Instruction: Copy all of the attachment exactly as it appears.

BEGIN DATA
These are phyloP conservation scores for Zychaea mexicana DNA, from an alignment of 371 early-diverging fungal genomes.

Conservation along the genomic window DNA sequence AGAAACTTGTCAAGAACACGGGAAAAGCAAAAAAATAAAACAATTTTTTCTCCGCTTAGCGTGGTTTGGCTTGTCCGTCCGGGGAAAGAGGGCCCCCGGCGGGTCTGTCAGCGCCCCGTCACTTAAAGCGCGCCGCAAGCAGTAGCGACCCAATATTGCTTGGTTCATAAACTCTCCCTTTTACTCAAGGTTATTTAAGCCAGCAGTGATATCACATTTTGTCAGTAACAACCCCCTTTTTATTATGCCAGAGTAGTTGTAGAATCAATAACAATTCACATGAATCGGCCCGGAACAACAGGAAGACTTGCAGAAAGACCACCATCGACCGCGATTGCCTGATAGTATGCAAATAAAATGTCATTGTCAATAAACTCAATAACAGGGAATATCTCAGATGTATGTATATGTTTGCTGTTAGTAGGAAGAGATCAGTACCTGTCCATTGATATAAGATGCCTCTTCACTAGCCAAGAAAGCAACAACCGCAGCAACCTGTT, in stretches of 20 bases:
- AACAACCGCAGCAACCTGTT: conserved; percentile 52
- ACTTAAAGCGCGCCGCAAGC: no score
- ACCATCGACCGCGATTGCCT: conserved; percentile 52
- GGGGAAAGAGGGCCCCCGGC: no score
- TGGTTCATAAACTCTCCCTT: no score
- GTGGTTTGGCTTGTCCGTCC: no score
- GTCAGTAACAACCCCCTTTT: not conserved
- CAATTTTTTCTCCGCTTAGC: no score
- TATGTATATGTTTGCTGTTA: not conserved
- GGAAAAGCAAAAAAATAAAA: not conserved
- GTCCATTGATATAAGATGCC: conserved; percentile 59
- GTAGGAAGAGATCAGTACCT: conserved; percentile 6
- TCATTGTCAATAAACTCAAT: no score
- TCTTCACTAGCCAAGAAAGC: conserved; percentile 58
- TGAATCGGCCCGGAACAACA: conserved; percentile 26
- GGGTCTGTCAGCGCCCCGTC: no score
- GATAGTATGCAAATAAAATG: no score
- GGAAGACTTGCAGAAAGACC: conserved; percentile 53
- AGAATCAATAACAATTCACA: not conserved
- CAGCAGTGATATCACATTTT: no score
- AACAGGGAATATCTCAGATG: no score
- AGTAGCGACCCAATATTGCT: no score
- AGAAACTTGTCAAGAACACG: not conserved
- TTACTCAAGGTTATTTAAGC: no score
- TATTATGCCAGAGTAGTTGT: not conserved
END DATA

These are phyloP conservation scores for Zychaea mexicana DNA, from an alignment of 371 early-diverging fungal genomes.

Conservation along the genomic window DNA sequence AGAAACTTGTCAAGAACACGGGAAAAGCAAAAAAATAAAACAATTTTTTCTCCGCTTAGCGTGGTTTGGCTTGTCCGTCCGGGGAAAGAGGGCCCCCGGCGGGTCTGTCAGCGCCCCGTCACTTAAAGCGCGCCGCAAGCAGTAGCGACCCAATATTGCTTGGTTCATAAACTCTCCCTTTTACTCAAGGTTATTTAAGCCAGCAGTGATATCACATTTTGTCAGTAACAACCCCCTTTTTATTATGCCAGAGTAGTTGTAGAATCAATAACAATTCACATGAATCGGCCCGGAACAACAGGAAGACTTGCAGAAAGACCACCATCGACCGCGATTGCCTGATAGTATGCAAATAAAATGTCATTGTCAATAAACTCAATAACAGGGAATATCTCAGATGTATGTATATGTTTGCTGTTAGTAGGAAGAGATCAGTACCTGTCCATTGATATAAGATGCCTCTTCACTAGCCAAGAAAGCAACAACCGCAGCAACCTGTT, in stretches of 20 bases:
- AACAACCGCAGCAACCTGTT: conserved; percentile 52
- ACTTAAAGCGCGCCGCAAGC: no score
- ACCATCGACCGCGATTGCCT: conserved; percentile 52
- GGGGAAAGAGGGCCCCCGGC: no score
- TGGTTCATAAACTCTCCCTT: no score
- GTGGTTTGGCTTGTCCGTCC: no score
- GTCAGTAACAACCCCCTTTT: not conserved
- CAATTTTTTCTCCGCTTAGC: no score
- TATGTATATGTTTGCTGTTA: not conserved
- GGAAAAGCAAAAAAATAAAA: not conserved
- GTCCATTGATATAAGATGCC: conserved; percentile 59
- GTAGGAAGAGATCAGTACCT: conserved; percentile 6
- TCATTGTCAATAAACTCAAT: no score
- TCTTCACTAGCCAAGAAAGC: conserved; percentile 58
- TGAATCGGCCCGGAACAACA: conserved; percentile 26
- GGGTCTGTCAGCGCCCCGTC: no score
- GATAGTATGCAAATAAAATG: no score
- GGAAGACTTGCAGAAAGACC: conserved; percentile 53
- AGAATCAATAACAATTCACA: not conserved
- CAGCAGTGATATCACATTTT: no score
- AACAGGGAATATCTCAGATG: no score
- AGTAGCGACCCAATATTGCT: no score
- AGAAACTTGTCAAGAACACG: not conserved
- TTACTCAAGGTTATTTAAGC: no score
- TATTATGCCAGAGTAGTTGT: not conserved